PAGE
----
Interview with Thought Leader Dina Chaiffetz, Director of Product at Prolific Interactive
Dina Chaiffetz is a San Francisco-based product strategist and UX researcher who I had the good fortune to collaborate with at barre3. In her work at Prolific Interactive, where she serves as Director of Product Strategy, she partners with big brands including Sephora, American Express, WeWork, and Gap Inc to design and grow their mobile initiatives. In this interview, Dina shares how her background in behavioral science helps her to strategically address business goals and user needs. She frequently speaks and writes about the application of consumer psychology to product design, and serves on the leadership team of mBolden.
WHAT INFLUENCED YOUR FOCUS IN BUSINESS TODAY?
In college I was obsessed with IDEO, the agency that led the revolution in human-centered design. I consumed every article and TV show about them. They packaged their process and vision so well. I find it impressive that they managed to transcend being an agency by creating a unique brand with exceptional work to back it up.
YOU WENT TO U OF WISCONSIN MADISON, WHAT DID YOU LEARN THERE?
The main thing I learned at UW-Madison is that I didn’t want to pursue a career in science. At first, I was very interested in scientific research and prior to college did an internship at University of Colorado Health Science Center. I took a number of courses and learned that I didn’t have the patience for the slower pace of the scientific field. I went on to join the business school and completed a degree focussed in Finance.
Even though I decided not to become a risk management consultant, learning the approach is one of the most useful things I picked up in business school. The classes trained me to persistently identify the greatest risk threatening a project, team or company -- and manage for it. I don’t find taking risks to be stressful because I’ve learned to properly predict the primary points of failure and put buffers in place.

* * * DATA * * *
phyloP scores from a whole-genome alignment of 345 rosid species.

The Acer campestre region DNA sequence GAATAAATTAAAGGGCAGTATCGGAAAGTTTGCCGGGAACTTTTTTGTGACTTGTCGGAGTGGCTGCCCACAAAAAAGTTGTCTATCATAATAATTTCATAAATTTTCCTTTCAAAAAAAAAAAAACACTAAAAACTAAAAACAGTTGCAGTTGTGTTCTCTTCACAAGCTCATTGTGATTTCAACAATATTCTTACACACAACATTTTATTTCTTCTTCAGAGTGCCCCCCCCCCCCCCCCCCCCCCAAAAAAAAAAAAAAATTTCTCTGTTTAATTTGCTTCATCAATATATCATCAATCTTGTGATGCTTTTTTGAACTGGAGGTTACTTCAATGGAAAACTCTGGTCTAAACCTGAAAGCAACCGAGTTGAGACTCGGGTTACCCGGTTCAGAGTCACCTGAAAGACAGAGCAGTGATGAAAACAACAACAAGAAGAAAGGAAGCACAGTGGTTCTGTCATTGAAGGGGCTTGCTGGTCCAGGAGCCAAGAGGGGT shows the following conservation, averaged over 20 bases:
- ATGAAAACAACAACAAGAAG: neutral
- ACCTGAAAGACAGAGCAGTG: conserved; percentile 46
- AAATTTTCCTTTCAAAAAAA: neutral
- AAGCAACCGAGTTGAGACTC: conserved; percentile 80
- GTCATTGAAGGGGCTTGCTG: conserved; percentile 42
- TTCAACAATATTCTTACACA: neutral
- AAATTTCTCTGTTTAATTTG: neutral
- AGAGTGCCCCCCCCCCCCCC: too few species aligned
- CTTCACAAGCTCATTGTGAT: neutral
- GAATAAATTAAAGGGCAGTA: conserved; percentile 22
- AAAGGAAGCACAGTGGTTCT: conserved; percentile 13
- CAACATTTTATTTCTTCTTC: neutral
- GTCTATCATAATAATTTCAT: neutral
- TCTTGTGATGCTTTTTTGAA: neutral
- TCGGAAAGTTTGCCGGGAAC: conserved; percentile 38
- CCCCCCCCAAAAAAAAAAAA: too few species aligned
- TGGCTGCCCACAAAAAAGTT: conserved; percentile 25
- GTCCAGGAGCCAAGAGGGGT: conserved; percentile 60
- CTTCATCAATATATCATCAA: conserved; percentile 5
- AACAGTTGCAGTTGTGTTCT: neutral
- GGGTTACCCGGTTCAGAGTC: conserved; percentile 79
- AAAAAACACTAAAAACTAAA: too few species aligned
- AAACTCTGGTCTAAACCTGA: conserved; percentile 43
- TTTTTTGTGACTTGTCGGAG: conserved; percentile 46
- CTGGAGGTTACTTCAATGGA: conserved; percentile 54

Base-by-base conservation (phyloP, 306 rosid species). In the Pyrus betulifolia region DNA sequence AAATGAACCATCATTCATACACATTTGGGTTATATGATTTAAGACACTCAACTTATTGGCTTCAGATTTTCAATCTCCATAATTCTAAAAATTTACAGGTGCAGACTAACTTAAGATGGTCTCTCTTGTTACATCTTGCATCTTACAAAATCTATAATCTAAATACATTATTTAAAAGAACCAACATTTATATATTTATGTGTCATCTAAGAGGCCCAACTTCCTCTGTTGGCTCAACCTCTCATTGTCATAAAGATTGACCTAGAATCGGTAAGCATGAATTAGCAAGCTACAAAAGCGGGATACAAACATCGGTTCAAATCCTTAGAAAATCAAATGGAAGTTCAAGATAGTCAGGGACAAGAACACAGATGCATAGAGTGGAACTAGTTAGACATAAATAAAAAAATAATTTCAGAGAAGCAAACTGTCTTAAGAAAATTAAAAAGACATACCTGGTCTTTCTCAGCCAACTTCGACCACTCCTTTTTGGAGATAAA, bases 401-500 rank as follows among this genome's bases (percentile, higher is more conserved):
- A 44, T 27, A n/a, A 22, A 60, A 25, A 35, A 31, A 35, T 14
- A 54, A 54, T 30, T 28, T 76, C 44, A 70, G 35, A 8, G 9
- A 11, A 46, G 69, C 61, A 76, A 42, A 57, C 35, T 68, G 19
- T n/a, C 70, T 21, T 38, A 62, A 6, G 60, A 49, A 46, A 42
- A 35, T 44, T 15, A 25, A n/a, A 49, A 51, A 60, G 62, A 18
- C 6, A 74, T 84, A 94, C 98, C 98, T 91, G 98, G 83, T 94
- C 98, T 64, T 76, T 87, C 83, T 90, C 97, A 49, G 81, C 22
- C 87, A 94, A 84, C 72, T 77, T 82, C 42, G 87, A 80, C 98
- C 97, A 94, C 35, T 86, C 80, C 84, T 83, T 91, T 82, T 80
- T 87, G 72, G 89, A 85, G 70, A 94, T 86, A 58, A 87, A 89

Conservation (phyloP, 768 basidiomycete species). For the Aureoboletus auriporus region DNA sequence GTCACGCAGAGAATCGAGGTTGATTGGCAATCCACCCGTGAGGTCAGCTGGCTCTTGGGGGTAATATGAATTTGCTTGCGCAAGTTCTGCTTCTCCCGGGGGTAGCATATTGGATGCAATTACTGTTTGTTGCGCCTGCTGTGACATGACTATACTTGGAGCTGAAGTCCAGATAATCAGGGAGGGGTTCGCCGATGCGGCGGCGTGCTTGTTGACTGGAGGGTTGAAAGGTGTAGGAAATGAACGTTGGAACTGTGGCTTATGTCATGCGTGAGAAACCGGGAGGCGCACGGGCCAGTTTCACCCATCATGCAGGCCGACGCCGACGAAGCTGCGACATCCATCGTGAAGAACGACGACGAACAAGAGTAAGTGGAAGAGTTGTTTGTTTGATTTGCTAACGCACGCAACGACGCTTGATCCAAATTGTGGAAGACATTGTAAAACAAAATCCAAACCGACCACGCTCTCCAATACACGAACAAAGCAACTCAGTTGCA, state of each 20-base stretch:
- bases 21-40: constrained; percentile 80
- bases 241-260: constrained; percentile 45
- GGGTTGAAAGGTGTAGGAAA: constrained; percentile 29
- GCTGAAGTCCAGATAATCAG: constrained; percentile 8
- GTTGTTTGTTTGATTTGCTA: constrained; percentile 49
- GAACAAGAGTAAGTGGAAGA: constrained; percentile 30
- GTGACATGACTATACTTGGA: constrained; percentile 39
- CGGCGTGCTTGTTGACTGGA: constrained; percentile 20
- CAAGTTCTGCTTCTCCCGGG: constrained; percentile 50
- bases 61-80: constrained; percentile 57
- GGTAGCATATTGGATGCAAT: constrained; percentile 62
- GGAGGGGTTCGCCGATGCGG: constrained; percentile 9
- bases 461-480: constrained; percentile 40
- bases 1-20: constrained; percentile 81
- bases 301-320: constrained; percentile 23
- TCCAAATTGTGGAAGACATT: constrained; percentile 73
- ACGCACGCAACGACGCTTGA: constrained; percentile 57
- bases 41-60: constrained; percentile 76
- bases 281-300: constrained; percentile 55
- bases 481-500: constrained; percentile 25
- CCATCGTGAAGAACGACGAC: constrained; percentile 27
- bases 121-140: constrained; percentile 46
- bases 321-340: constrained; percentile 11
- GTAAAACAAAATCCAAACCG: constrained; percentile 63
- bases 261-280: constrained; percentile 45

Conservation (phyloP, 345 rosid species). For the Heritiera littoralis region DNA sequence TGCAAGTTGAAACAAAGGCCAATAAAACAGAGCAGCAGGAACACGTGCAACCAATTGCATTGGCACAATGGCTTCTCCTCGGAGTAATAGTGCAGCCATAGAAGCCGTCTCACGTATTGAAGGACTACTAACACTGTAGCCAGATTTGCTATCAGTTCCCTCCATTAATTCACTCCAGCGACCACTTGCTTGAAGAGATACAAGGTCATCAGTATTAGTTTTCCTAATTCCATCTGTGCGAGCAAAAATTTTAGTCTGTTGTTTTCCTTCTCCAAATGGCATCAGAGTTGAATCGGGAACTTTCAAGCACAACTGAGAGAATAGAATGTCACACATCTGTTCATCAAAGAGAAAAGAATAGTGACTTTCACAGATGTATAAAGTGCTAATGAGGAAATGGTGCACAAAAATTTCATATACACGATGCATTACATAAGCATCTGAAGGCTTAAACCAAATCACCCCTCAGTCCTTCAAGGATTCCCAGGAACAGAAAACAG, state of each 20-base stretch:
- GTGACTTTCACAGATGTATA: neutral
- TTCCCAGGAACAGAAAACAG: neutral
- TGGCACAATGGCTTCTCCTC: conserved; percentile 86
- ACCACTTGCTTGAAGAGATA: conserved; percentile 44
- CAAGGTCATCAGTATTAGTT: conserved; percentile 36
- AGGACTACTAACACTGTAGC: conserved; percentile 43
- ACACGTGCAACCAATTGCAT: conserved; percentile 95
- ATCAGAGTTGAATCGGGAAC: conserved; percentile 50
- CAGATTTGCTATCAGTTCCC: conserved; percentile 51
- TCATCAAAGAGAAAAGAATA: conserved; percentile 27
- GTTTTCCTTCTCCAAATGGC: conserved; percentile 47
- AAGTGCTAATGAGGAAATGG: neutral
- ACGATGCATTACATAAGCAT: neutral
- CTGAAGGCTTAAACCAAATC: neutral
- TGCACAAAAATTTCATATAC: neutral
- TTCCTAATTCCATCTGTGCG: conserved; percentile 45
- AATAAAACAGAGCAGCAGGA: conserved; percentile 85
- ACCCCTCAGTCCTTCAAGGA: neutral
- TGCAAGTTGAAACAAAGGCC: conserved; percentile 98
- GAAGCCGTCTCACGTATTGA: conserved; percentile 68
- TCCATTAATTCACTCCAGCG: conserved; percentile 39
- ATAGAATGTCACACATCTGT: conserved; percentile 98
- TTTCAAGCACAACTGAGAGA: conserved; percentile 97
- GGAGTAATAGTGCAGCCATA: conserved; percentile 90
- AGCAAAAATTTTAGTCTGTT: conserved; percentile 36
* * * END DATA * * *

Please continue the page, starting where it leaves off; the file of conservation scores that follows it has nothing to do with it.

I also learned that I love dairy products and the down to earth temperament of midwesterners.
HOW DID YOU GET INTO TECH?
I didn’t actively pursue a career in tech but was recruited to by one of the founders of a tech startup called BrightNest. My role was to lead Marketing, since I had experience with market and user research, the critical first steps in establishing a business and a product strategy. As the first employee, I experienced building a tech company from the ground up, raising funding and building a team. I was able to make a few trips to Silicon Valley and participate in Batch 3 of 500 Startups with my team. Through this process, I met many brilliant and passionate people who leverage technology to change the world.
WHAT WISDOM DID YOU GET FROM YOUR EXPERIENCE WORKNG AT BRIGHTNEST?
BrightNest’s mission was to make homes happy and healthy by providing customized content - think of a car owner’s manual, but for your home. That means tackling home maintenance, one of the least sexy industries, and understanding the minds of homeowners. Creating a compelling digital experience was a challenge that required a completely different approach to the problem. I applied psychology -- specifically medication compliance -- because there are a lot of parallels. Medicine and home maintenance are similar because both take time to produce results. I learned a lot about how people think, and decision making systems, through psychology and behavioral economics.
WAS IT DIFFICULT WORKING FOR A START-UP?
I worked with an extraordinary group of people and had fantastic advisors, which helped me a lot. The challenges and twists that naturally arise in startups become interesting adventures when you’re working with the right people. My main takeaway is that when hiring your first 5 key employees at a startup, you need to pick people who you can trust in battle and who you can enjoy a drink with. Also, my working style and strengths are best suited for startups. I like wearing multiple hats, exploring unknowns and moving fast.